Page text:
Though asthma is common, itâs a serious condition that needs a diagnosis and treatment. Talk to your doctor for asthma support, and find the medications that work best for you.

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    Facts You Should Know About Asthma

    • Asthma is a lung disease that causes inflammation and narrowing of the breathing passages of the lungs .
    • Seek medical care if youre experiencing a spasmodic cough at night, wheezing, trouble breathing, and chest pain or tightness.
    • Treatment involves the use of quick-relief and long-term control medications.

    How Are Inhalers Used To Treat Asthma

    Many asthma medicines are delivered using an inhaler or a nebulizer. Inhalers and nebulizers are devices that allow the asthma medications to be inhaled. This means you breathe them in, and they go straight to the airways. There are four types of delivery devices:

    • metered-dose inhaler : a pressurized device that releases medication in a fine spray for you to inhale
    • slow-moving mist inhaler: like an MDI, with a slower-moving mist
    • dry powder inhaler : releases medication as a fine powder for inhaling

    Visit our online store to download our free respiratory treatment poster or purchase print copies. The respiratory treatment poster is an asthma medication chart. It lists asthma inhalers by brand name as well as biologic medications used to treat asthma.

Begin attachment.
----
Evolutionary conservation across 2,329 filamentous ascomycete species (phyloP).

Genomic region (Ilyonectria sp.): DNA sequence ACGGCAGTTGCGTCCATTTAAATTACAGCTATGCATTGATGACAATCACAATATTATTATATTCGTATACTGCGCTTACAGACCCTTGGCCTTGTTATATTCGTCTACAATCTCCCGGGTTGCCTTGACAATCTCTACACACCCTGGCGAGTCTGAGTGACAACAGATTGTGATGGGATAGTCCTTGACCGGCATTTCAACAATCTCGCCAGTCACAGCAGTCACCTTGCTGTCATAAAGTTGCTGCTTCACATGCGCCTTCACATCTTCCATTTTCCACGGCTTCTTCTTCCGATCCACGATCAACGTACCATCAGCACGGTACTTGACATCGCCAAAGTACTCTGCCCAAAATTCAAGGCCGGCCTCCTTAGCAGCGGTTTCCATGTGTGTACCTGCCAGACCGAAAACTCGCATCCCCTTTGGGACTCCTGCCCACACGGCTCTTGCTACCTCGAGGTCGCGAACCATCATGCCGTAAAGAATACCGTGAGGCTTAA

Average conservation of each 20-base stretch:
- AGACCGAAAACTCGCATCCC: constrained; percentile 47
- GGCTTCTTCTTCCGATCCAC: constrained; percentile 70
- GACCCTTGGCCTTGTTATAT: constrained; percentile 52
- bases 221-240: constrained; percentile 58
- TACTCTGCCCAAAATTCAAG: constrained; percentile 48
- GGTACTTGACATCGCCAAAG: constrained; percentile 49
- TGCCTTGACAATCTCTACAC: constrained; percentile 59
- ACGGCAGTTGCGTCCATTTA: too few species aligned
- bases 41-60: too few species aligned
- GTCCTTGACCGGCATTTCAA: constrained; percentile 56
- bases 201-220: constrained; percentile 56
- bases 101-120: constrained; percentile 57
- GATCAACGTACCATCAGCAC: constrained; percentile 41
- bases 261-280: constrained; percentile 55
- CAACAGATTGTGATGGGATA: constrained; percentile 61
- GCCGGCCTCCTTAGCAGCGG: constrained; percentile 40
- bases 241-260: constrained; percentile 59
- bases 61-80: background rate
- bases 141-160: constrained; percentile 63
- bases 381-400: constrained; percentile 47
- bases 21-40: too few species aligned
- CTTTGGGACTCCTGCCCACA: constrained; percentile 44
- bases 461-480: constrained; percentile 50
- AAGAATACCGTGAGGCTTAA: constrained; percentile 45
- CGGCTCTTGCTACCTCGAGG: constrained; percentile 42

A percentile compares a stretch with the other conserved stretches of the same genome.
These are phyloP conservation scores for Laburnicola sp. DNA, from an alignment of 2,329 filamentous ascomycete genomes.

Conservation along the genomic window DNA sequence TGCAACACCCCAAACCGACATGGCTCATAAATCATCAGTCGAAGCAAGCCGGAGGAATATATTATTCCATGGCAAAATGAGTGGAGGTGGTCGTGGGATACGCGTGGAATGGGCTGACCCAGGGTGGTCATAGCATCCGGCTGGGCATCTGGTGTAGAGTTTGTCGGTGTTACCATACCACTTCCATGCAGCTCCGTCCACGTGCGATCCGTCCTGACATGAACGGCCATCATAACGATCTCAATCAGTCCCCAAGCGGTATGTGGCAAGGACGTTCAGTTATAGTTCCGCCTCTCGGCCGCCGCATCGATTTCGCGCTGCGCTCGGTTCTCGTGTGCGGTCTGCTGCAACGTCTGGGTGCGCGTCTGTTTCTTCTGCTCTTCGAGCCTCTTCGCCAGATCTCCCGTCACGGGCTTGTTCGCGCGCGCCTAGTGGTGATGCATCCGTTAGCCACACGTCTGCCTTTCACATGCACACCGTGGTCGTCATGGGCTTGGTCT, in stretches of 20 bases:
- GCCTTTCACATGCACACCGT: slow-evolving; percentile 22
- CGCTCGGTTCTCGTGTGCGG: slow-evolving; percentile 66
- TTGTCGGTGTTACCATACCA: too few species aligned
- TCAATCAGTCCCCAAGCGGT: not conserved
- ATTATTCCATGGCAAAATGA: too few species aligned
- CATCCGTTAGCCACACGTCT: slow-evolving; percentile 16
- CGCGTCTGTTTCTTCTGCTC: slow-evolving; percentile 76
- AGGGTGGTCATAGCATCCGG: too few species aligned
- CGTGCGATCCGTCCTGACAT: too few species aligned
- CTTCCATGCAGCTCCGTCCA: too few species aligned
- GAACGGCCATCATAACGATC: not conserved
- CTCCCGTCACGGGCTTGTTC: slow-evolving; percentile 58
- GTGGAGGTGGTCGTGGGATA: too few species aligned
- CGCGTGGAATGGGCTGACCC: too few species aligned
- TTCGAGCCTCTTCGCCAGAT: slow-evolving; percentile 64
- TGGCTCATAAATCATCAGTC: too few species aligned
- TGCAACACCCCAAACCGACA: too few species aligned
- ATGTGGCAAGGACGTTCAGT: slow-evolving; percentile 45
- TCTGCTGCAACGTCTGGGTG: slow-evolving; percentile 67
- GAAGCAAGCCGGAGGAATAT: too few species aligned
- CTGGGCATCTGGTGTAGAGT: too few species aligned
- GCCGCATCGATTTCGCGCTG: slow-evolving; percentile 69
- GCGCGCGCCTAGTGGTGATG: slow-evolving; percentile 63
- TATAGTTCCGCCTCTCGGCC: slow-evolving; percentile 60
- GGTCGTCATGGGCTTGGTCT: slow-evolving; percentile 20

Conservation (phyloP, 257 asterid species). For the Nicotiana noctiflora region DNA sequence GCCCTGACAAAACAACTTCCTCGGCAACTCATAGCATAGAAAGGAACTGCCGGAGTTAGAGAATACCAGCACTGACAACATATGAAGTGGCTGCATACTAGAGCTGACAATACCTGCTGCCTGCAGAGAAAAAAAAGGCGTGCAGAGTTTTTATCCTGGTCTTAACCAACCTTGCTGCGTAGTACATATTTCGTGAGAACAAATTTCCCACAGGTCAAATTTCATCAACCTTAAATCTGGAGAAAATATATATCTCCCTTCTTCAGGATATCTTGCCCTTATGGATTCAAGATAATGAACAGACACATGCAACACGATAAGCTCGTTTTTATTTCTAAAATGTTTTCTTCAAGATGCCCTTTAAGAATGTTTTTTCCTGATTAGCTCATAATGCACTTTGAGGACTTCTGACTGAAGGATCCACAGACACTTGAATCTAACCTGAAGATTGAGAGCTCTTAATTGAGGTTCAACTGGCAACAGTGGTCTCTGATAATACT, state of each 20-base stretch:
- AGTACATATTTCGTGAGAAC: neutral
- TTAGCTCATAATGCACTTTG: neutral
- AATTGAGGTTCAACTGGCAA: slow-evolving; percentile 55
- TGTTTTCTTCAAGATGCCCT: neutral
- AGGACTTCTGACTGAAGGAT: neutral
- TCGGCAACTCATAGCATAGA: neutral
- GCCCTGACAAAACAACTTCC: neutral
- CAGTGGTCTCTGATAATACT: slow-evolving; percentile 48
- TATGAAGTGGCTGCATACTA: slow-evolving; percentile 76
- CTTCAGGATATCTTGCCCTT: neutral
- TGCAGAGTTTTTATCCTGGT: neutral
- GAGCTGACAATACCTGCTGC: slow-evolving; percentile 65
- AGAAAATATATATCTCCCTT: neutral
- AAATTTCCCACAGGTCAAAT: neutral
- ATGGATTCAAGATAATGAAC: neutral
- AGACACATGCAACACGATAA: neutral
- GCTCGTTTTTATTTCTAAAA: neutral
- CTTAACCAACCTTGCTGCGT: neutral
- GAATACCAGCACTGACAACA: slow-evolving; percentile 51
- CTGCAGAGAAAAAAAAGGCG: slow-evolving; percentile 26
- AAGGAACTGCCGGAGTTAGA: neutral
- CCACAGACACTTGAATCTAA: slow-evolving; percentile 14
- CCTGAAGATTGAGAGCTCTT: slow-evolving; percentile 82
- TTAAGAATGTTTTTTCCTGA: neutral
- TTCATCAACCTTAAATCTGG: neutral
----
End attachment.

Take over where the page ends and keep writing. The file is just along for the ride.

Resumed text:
How to Use a Metered Dose Inhaler

    How to Use a Slow-Moving Mist Inhaler

    How to Use a Dry Powder Inhaler

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    Classes Of Asthma Drugs

    There are two main types of drugs doctors prescribe to control asthma. Its important to understand when and why to use each type. The first kind of medication is your long-term control medicine. You might call it your maintenance asthma medicine. You use these medicines on a regular basis to control asthma and prevent attacks. The other kind of medicine is your quick-relief, or rescue medicine. Should an asthma flare-up occur, you use rescue inhalers to relieve symptoms.

    Doctors follow expert guidelines when choosing which medicines to use in treating asthma. Classes of asthma drugs include:

    After starting treatment, your doctor will regularly monitor your asthma control. Your doctor will want to know how often you experience symptoms, if you have symptoms at night, and how often you use your rescue medicine. You will also need to regularly take peak flow measurements and record them. Your doctor will use all this information to decide whether your current treatment is working.

    Types Of Asthma Medication

    How to correctly use an asthma inhaler

    Asthma can be well controlled with the appropriate medication in almost all people. The main types of medication are:

    • Preventers that slowly make the airways less sensitive to triggers by reducing swelling and mucus inside the airways. This medication is taken daily.
    • Relievers that act quickly to relax the tight muscles around the airways and are used when symptoms breakthrough, despite good asthma management. This medication is used during an asthma attack. Relievers can also be used to prevent exercise-induced asthma when prescribed by a doctor.